The Linux Socket Filter: Sniffing Bytes over the Network

A feature added to the kernel with the 2.2 release, this LSF can be programmed to let the kernel decide to which packets access should be granted. Here's how.
(Not) Programming the Filter

Even if the BPF language is pretty simple and easy to learn, most of us would probably be more comfortable with filters written in human-readable expressions. So, instead of presenting the details and instructions of the BPF language (which you can find in the above-mentioned paper), we will discuss how to obtain the code for a working filter starting from a logic expression.

First, you will need to install the tcpdump program from LBL (see Resources). But, if you are reading this article, it is likely that you already know and use tcpdump. The first versions were written by the same people who wrote the BPF paper and its first implementation. In fact, tcpdump uses BPF, in the form of a library called libpcap, to capture and filter packets. The library is an OS-independent wrapper for the BPF engine. When used on Linux machines, BPF functions are carried out by the Linux packet filter.

One of the most useful functions provided by the libpcap is pcap_compile(), which takes a string containing a logic expression as input and outputs the BPF filter code. tcpdump uses this function to translate the command-line expression passed by the user into a working BPF filter. What is interesting for our purposes is that tcpdump has a seldomly used switch, -d, which prints the code of the filter.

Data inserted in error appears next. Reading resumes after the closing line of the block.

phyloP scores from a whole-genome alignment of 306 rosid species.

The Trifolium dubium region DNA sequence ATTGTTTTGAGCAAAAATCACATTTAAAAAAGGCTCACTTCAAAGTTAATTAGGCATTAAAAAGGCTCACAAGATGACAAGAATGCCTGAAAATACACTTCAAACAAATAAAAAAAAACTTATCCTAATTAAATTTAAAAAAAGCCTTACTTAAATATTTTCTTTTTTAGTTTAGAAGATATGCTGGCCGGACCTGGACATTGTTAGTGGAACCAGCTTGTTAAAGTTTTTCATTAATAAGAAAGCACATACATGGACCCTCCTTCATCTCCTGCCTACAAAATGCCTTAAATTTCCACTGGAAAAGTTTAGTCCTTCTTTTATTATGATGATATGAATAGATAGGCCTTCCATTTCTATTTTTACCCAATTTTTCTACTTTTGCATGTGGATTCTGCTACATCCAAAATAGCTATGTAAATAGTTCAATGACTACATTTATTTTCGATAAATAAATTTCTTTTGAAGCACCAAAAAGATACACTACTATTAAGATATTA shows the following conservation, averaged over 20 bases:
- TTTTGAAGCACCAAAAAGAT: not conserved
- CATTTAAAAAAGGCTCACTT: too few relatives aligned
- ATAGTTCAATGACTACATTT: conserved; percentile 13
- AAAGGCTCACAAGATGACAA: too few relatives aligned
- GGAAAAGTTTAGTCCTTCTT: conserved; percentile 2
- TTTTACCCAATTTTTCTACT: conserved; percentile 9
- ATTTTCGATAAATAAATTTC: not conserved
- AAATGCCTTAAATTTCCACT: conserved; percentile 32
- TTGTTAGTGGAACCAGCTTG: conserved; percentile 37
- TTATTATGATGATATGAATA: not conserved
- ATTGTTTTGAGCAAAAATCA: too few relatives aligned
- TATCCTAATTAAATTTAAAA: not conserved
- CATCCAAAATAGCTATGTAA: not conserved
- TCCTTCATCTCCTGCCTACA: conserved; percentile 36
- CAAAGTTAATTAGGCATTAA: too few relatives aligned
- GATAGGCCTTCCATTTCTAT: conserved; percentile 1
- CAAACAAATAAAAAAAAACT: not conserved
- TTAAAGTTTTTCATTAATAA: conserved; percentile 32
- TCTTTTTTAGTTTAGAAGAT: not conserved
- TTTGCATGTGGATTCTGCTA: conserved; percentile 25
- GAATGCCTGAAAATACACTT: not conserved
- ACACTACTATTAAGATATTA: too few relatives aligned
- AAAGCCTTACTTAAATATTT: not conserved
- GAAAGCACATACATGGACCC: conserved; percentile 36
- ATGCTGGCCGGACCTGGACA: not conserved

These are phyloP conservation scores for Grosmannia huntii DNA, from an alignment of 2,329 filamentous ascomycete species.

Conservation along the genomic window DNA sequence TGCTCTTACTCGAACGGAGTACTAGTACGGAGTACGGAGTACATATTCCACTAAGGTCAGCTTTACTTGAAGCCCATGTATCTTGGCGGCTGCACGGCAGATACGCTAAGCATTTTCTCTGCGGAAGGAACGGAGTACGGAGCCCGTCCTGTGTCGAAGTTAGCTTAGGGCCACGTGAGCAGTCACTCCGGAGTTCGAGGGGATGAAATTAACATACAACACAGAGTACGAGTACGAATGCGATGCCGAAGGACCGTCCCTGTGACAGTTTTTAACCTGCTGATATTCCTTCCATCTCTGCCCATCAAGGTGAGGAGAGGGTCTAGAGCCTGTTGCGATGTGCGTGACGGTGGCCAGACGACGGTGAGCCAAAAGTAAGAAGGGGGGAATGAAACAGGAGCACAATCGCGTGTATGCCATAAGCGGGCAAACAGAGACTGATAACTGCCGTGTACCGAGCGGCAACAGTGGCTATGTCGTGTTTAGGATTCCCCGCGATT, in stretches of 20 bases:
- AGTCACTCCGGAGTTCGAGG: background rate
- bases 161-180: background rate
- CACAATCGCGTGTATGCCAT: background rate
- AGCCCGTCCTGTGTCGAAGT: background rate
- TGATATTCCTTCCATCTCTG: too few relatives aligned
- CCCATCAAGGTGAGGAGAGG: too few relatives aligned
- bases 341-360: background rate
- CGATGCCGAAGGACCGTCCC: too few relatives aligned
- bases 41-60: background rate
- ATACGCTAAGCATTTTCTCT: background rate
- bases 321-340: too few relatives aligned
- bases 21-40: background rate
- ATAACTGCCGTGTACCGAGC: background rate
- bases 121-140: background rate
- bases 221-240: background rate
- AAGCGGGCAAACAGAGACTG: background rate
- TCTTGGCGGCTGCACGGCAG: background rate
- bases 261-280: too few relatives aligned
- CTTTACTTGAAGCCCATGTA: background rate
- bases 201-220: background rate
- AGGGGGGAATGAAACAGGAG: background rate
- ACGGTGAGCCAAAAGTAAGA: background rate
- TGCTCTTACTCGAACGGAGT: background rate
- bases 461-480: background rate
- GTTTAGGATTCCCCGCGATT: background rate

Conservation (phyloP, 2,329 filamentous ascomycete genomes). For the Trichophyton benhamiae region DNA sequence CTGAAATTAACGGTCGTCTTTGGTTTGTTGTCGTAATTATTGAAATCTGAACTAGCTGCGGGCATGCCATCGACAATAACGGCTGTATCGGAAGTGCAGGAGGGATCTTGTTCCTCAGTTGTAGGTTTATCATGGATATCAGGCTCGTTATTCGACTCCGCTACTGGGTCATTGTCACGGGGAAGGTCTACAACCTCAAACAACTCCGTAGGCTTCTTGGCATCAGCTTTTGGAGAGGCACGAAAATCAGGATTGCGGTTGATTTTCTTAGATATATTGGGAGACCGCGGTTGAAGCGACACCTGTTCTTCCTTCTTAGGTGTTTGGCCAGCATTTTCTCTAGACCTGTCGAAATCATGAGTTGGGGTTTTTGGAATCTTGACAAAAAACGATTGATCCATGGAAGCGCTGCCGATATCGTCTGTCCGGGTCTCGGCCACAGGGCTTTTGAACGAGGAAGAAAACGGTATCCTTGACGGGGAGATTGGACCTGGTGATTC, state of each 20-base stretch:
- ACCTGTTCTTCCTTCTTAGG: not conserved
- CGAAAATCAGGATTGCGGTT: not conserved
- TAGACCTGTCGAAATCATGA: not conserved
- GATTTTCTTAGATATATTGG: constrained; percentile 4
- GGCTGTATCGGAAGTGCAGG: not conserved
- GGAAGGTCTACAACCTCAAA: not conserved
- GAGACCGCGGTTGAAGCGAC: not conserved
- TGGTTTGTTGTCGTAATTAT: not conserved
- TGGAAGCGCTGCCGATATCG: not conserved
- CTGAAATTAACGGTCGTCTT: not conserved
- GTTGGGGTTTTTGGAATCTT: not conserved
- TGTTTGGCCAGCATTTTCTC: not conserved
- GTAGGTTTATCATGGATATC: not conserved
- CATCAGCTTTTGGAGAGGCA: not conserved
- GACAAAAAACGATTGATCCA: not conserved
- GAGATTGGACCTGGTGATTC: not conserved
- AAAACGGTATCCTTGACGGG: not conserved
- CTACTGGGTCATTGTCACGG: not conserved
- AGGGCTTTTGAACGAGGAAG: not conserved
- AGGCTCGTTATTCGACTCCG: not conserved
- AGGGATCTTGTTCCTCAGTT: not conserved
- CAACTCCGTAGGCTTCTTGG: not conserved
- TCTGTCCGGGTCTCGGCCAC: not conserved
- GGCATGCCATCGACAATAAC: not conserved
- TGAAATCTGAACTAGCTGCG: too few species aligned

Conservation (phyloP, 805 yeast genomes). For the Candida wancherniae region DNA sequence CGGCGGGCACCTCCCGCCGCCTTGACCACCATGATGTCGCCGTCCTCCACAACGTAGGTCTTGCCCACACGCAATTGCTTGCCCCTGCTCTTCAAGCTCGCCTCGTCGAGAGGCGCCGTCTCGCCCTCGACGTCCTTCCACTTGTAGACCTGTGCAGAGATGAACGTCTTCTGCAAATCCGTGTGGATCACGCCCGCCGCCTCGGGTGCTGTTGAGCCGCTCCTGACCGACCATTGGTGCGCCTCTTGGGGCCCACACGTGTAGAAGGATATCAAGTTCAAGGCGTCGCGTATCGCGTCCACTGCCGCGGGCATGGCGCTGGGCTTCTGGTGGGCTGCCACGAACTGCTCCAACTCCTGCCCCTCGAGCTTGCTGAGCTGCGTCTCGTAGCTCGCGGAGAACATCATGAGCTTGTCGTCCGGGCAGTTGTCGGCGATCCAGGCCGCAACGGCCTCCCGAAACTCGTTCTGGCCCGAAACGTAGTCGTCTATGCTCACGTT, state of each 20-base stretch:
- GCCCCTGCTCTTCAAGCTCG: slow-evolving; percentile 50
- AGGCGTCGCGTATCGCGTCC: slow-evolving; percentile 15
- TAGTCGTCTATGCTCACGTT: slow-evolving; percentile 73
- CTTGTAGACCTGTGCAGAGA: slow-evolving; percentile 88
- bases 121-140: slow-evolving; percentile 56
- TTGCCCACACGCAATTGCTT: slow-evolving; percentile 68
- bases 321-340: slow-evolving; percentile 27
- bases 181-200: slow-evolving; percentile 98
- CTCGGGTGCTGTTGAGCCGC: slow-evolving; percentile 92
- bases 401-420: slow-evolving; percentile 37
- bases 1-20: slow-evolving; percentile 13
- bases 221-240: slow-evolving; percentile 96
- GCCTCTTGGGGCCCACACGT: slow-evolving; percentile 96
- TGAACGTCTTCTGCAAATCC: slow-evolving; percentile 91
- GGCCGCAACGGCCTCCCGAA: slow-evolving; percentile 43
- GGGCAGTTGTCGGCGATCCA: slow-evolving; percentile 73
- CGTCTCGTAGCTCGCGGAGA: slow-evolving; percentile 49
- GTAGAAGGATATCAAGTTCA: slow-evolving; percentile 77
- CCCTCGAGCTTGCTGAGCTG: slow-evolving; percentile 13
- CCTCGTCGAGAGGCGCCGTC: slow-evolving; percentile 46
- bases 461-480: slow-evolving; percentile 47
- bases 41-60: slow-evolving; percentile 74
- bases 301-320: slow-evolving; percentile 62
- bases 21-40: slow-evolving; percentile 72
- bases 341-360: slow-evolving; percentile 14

For example, typing tcpdump host will start sniffing and grab only those packets whose source or destination IP address matches Typing tcpdump -d host will print the BPF code that recognizes the filter, as shown in Listing 3.

Listing 3. Tcpdump -d Results

Let's briefly comment on this code; lines 0-1 and 6-7 verify that the captured frame is actually transporting IP, ARP or RARP protocols by comparing their protocol IDs (see /usr/include/linux/if_ether.h) with the value found at offset 12 in the frame (see Figure 1). If the test fails, the packet is discarded (line 13).

Lines 2-5 and 8-11 compare the source and destination IP addresses with Note that, depending on the protocol, the offsets of these addresses are different; if the protocol is IP, they are 26 and 30, otherwise they are 28 and 38. If one of the addresses matches, the packet is accepted by the filter, and the first 68 bytes are passed to the application (line 12).

The filter code is not always optimized, since it is generated for a generic BPF machine and not tailored to the specific architecture that runs the filter engine. In the particular case of the LPF, the filter is run by the PF_PACKET processing routines, which may have already checked the Ethernet protocol. This depends on the protocol field you specified in the initial socket() call: if it is not ETH_P_ALL (which means that every Ethernet frame shall be captured), then only frames having the specified Ethernet protocol will arrive at the filter. For example, in the case of an ETH_P_IP socket, we could rewrite a faster and more compact filter as follows:

(000) ld       [26]
(001) jeq      #0xc0a8090a      jt 4    jf 2
(002) ld       [30]
(003) jeq      #0xc0a8090a      jt 4    jf 5